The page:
FDA approves vaccinations for children 12-15

The FDA recently approved Pfizer’s COVID vaccine for children aged 12-15. But not all parents are anxious to get their children vaccinated. We talked about it with Dr. Swapna Reddy of Arizona State University’s College of Health Solutions.

“A significant portion of folks are just resistant, and then we’ll only do it if they have to. About 30%, one in three said that they’re willing to get it as soon as it’s available. You know about 25% saying they’ll wait and see. So really what what we need to work on here, now that the vaccine is readily available, is really getting it into forums…to overcome many of these kinds of fears, and in many cases misinformation that parents are operating under,” Reddy said.

Some parents are hesitant to get their children vaccinated even though it is available to them. Reddy emphasizes the importance that, “we need to make sure that there’s access especially in low income communities rural communities and communities of color.”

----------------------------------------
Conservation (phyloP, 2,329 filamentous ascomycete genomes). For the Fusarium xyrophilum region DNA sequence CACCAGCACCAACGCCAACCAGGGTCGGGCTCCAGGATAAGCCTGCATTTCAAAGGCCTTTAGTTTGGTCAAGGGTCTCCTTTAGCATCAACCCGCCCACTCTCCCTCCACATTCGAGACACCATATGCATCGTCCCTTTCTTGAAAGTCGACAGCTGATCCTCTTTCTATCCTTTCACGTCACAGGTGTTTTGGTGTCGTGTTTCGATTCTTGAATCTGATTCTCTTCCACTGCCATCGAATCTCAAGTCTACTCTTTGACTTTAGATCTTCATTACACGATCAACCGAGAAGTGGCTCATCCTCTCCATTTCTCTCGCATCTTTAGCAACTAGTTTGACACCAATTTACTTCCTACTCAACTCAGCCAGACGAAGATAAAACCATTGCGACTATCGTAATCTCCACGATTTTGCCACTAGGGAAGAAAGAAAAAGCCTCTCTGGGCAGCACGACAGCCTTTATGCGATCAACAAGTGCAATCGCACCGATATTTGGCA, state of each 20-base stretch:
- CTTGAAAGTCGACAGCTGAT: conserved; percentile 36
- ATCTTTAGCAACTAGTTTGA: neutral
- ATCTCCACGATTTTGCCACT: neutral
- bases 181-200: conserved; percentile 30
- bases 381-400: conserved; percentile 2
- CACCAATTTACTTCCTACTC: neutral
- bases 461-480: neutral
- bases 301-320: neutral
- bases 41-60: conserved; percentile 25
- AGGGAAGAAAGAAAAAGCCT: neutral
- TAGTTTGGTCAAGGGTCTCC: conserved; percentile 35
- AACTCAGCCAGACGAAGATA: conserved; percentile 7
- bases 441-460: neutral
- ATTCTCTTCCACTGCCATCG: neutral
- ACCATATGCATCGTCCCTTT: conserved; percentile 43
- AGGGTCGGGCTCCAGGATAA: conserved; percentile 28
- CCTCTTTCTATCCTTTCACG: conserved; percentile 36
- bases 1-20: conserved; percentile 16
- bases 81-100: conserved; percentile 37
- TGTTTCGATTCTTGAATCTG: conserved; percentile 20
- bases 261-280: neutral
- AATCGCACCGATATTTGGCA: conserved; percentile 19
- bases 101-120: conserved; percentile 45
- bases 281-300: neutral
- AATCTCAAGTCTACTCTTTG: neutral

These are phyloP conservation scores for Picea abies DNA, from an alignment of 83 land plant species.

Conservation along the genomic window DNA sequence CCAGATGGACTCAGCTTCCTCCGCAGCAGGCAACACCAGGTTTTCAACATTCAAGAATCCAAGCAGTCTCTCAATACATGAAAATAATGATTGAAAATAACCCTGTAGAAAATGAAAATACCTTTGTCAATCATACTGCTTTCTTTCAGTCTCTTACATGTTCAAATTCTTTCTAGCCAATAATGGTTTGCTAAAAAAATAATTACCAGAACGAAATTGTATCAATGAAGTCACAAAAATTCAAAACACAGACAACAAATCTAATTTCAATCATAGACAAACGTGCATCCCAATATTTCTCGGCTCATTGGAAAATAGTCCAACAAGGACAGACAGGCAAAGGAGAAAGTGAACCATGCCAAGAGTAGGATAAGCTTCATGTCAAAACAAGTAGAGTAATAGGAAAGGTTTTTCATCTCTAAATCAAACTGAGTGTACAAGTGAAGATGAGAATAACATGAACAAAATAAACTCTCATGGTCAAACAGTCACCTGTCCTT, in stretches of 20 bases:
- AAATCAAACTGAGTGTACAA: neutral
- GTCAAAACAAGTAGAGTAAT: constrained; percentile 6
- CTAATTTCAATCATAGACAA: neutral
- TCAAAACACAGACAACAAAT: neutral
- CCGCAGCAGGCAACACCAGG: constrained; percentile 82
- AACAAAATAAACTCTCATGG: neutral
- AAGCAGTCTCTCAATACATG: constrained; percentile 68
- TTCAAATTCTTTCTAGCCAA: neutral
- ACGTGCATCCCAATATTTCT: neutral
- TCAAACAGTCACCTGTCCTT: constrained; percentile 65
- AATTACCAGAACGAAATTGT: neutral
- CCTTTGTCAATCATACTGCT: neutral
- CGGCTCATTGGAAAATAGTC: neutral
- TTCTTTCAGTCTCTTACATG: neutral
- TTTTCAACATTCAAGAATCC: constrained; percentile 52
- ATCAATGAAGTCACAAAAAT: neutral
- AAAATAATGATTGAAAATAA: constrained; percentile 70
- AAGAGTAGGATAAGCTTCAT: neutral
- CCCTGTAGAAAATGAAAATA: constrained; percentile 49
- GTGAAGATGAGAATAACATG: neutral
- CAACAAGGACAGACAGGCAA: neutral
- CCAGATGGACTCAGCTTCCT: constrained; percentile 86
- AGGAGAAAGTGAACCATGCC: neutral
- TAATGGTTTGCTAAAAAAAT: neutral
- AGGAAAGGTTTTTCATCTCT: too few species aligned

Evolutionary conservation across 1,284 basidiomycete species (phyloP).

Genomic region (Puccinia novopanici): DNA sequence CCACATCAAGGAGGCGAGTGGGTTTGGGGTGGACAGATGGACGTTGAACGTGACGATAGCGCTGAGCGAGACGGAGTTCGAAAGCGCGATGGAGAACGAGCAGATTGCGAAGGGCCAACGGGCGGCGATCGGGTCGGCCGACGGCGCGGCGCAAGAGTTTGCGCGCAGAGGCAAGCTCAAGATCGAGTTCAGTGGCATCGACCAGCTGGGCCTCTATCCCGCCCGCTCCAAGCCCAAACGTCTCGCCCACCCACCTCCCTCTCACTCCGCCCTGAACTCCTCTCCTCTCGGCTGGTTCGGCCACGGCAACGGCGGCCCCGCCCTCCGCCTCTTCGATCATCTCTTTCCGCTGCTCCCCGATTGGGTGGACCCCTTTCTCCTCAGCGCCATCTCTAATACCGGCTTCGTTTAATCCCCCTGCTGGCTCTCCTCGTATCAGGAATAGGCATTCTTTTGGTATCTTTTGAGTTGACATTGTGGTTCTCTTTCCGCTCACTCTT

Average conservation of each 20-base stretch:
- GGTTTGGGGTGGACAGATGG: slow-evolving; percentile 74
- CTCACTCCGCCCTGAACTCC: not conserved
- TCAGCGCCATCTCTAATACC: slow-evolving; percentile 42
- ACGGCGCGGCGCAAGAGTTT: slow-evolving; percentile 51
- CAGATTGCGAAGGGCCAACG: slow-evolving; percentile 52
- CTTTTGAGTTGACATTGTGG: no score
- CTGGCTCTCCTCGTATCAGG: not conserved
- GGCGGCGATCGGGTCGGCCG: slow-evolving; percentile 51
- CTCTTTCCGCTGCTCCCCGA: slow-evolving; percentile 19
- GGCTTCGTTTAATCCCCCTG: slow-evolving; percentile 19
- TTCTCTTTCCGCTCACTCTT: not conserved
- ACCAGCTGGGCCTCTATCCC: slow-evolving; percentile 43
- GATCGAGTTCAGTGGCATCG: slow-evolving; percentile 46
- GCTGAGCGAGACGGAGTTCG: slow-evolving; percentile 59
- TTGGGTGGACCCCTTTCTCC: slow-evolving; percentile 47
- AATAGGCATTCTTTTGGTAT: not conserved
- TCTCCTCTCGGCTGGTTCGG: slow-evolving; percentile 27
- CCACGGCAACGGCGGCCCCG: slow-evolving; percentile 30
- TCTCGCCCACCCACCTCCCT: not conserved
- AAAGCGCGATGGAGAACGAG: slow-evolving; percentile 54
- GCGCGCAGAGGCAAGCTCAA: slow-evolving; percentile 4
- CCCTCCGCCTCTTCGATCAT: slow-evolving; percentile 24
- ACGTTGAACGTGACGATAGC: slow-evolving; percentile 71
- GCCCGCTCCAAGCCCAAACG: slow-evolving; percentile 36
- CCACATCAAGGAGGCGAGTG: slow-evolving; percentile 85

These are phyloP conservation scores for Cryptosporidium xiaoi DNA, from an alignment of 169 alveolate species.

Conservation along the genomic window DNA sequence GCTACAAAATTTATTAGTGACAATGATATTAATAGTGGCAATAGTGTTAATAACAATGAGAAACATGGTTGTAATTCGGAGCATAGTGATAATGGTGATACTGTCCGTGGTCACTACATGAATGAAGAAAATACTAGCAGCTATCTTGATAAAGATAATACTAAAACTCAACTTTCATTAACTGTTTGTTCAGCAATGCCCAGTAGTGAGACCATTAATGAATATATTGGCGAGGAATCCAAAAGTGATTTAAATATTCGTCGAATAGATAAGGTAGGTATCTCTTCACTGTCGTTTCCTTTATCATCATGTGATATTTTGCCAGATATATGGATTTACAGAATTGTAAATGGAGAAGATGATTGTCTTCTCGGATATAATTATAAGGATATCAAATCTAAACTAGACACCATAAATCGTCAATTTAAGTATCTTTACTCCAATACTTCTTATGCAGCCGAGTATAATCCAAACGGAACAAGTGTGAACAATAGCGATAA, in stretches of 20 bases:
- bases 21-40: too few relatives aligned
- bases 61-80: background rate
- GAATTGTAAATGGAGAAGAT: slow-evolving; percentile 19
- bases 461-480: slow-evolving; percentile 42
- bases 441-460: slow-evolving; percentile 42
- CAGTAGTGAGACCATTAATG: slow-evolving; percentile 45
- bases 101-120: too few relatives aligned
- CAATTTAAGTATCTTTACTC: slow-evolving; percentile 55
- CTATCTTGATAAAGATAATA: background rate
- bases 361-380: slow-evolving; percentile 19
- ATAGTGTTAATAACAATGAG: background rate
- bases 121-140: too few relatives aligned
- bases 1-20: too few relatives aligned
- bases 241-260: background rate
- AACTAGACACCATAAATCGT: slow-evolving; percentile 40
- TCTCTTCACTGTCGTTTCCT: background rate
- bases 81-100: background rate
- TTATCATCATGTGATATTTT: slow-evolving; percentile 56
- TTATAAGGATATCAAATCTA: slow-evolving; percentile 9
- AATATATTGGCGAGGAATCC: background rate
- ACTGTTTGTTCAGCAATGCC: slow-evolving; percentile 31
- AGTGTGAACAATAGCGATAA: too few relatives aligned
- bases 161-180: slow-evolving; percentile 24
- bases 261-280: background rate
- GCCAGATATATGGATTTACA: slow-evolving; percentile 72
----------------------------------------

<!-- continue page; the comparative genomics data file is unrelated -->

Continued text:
What will reduce the hesitance?

“What we’re hoping is that as we see more children getting vaccinated, as parents start hearing, not just from pediatricians and scientists and public health experts, but from people in their community and from other parents that their kids are getting vaccinated, they didn’t really have much of a negative response, and hear all the things that they’re going to start to do now that they’re vaccinated, hoping that that’s going to have a really important impact on parents decisions,” Reddy said.

Reddy mentions, “this is an important step towards herd immunity” but from a, “personal level, it helps kids get back into school and are in a much more normal fashion as fall is going to come upon us very quickly. Summer camps, summer programs, sports, parties, hanging out with friends, all the things that a lot of the kids in this age group have really missed out on and in the last year. So whatever the motivation is, I think what we really need to see is a lot more sort of positive imaging, positive messaging, because we, there’s a really strong misinformation credit that’s happening.”

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In this segment:

Swapna Reddy, Assistant Professor at ASU's College of Health Solutions

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